After a blissful night sleep we woke up early to the sounds of endless birds and the village waking up to start their chores on the farms. After a quick tour and a breakfast of more cassava and tea I got confirmation from Sifuna that he would be riding with us that day, and we were all extremely excited! We met the entire family, each of them living on the same chunk of land in traditional mud and thatch huts. Some of them were grown and married with children, some still in school. They all came out to greet us and have breakfast with us that sunny Saturday morning. It was bliss!

We set Sifuna up with a bright yellow Assos cycling shirt, shorts, gloves and socks and the entire village erupted in cheers when he came out of his house. He looked sharp! We hit the road a bit later than planned and the heat was starting to rise, but spirits were high and Sifuna was pedaling hard right away. Mom was also feeling strong and had built a bit of strength so she was keeping a great pace as we rode from village to village with huge white smiles and waves coming in every direction. Being the chief of his village and a respected elder, Sifuna was known by just about everyone all the way to Iganga.

Sifuna shared his life as a farmer with me and I shared my life as a boy in California all the way through college and my professional career. Although we had very different career paths and lived totally different lives, we felt quite connected to each other. Most importantly, we both shared this passion for living on the land and taking personal responsibly for your family. In many ways, I aspire to be like Sifuna and he could not believe that with all the opportunity in USA that I would want to live a simple life eating food grown on my own land.

About mid day the heat really set in and we caught some shelter for a few hours to let mom cool down. The hills were also starting to show their face and as the day grew longer we could tell mom’s pedaling for the day was about done. However, she stubbornly rode almost 60KM at 66 years old, in the hot African sun, with hills and all! But by the time we tossed her on the bus she was done, cooked, well done. Sifuna and I rode the last 10KM or so, which turned out to be an endless massive hill in the exposed sun. Sifuna showed no sign of slowing and gave it his all. There is no better bonding experience that hammering a tandem with a stranger up, up and up. You don’t need words, just teamwork, commitment and a shared determination to make it!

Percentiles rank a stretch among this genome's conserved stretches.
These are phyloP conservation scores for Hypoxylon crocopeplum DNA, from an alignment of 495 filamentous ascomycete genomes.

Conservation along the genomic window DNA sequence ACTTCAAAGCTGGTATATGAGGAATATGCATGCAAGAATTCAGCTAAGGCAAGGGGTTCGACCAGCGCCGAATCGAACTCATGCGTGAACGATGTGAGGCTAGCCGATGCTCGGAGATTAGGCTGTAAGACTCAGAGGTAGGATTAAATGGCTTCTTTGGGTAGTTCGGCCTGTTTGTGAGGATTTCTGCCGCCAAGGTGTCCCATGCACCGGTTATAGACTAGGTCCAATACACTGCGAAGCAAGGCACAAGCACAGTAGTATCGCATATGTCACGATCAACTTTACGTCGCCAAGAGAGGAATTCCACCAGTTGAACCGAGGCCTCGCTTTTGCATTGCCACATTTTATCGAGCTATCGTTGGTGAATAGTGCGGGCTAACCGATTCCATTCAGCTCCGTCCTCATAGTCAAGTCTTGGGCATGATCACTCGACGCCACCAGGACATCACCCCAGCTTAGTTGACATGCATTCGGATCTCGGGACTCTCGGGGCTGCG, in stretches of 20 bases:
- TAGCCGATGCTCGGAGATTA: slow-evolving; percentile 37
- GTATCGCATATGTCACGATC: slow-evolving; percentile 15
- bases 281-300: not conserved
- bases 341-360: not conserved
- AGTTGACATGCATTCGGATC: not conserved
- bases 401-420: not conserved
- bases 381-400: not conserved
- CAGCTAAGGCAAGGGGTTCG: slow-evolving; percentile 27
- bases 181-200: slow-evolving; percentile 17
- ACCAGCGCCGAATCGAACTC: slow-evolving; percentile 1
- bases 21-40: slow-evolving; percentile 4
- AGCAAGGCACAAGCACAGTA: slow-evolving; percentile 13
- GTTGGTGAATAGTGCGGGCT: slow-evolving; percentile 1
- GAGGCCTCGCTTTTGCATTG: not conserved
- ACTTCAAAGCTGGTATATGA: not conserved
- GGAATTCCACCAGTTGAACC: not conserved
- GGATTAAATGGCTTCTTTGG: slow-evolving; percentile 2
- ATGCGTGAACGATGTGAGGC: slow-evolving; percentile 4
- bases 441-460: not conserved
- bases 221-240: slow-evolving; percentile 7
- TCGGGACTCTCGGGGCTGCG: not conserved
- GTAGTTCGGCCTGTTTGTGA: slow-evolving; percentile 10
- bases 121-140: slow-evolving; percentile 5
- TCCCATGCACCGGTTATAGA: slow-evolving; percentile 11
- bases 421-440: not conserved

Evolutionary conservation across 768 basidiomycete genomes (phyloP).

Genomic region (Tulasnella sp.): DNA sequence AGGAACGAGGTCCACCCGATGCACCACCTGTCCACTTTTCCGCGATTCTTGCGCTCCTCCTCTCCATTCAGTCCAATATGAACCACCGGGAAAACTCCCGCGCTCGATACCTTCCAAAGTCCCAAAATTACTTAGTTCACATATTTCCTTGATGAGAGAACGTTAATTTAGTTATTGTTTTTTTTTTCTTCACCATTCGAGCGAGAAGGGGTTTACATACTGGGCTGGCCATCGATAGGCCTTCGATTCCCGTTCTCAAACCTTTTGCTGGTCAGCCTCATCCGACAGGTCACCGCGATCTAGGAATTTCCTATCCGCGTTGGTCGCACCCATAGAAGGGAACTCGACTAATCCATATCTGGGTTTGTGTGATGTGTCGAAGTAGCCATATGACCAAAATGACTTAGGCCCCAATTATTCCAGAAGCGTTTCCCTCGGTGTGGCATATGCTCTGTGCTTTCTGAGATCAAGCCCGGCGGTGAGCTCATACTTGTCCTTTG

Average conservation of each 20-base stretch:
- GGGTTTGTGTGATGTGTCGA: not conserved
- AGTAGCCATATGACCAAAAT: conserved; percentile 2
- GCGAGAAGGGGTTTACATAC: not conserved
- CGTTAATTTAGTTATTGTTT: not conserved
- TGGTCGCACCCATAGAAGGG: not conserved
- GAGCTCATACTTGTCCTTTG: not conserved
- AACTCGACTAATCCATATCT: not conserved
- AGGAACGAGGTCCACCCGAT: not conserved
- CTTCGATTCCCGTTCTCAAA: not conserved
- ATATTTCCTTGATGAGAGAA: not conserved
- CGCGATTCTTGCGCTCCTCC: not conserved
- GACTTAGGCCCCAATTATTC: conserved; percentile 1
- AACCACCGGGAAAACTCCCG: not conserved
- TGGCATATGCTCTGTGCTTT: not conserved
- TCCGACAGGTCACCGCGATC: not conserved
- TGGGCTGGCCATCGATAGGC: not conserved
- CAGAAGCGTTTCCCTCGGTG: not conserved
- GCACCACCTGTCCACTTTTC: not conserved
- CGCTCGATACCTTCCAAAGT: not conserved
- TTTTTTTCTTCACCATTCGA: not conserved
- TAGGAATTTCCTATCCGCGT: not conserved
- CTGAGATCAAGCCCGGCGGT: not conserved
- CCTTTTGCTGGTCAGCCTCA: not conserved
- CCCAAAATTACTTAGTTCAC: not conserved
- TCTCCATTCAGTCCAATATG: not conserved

When we rolled into Iganga mom was cooled down and excited we made it safe. We found a room at the only decent hotel in town and we set Sifuna up with a shower and got him changed into his work clothes for his journey home. To our surprise, he was in no hurry to leave our company and ended up staying with us for a major match of Premier League soccer and some drinks. He were all proud of ourselves, feeling strong, content, relaxed and connected as if we were friends from long ago. Another amazing day of Peace Pedaling!

Sifuna took his bus back, mom went to sleep and I hit the town for a live concert at the high school in Iganga on a Saturday night. The first thing I noticed and loved about Uganda is the fact that people will give you space if you want it. That night I just wanted to go out, check some music, and observe, rather than engage. And, unlike in Kenya, Zambia and other countries in Africa, the locals got my vibe and let me have my space. The music was amazing, the crowd mellow and jolly, and I ended up meeting a few great people towards the end of the night on the dance floor.

The next day our destination was Jinja, where the mighty Nile River begins its long path to Egypt from Lake Victoria. Due to my late night out we got an all too late start that day, which turned out to be a big mistake. By the time we mounted the bikes after breakfast it was already well into the 30’s and rising fast with no cloud layer in sight. And mom’s 60KM marathon ride the day before left her a bit tattered for our last 50KM ride to Jinja. But that’s just the beginning.

Remember the nice smooth road we had from the boarder to Iganga? Well, that was as far as it went. And the rest of the road was deep, very deep, in construction all the way to Jinja. So we have a dead tired mom, hot and humid weather, wild and dusty roads full of potholes and hazards and a new treat—steep hills, lots of them, never ending. Needless to say, it was a rough one.

I was not interested in picking up any guest riders that day as I wanted to use all my energy and attention to ensure my mother did not die on the way to Jinja. The ride was only 50KM, but it felt like far more due to these harsh conditions. This day took the cake as the most dangerous day of cycling in my career and to go through it with your mother, well, you can imagine.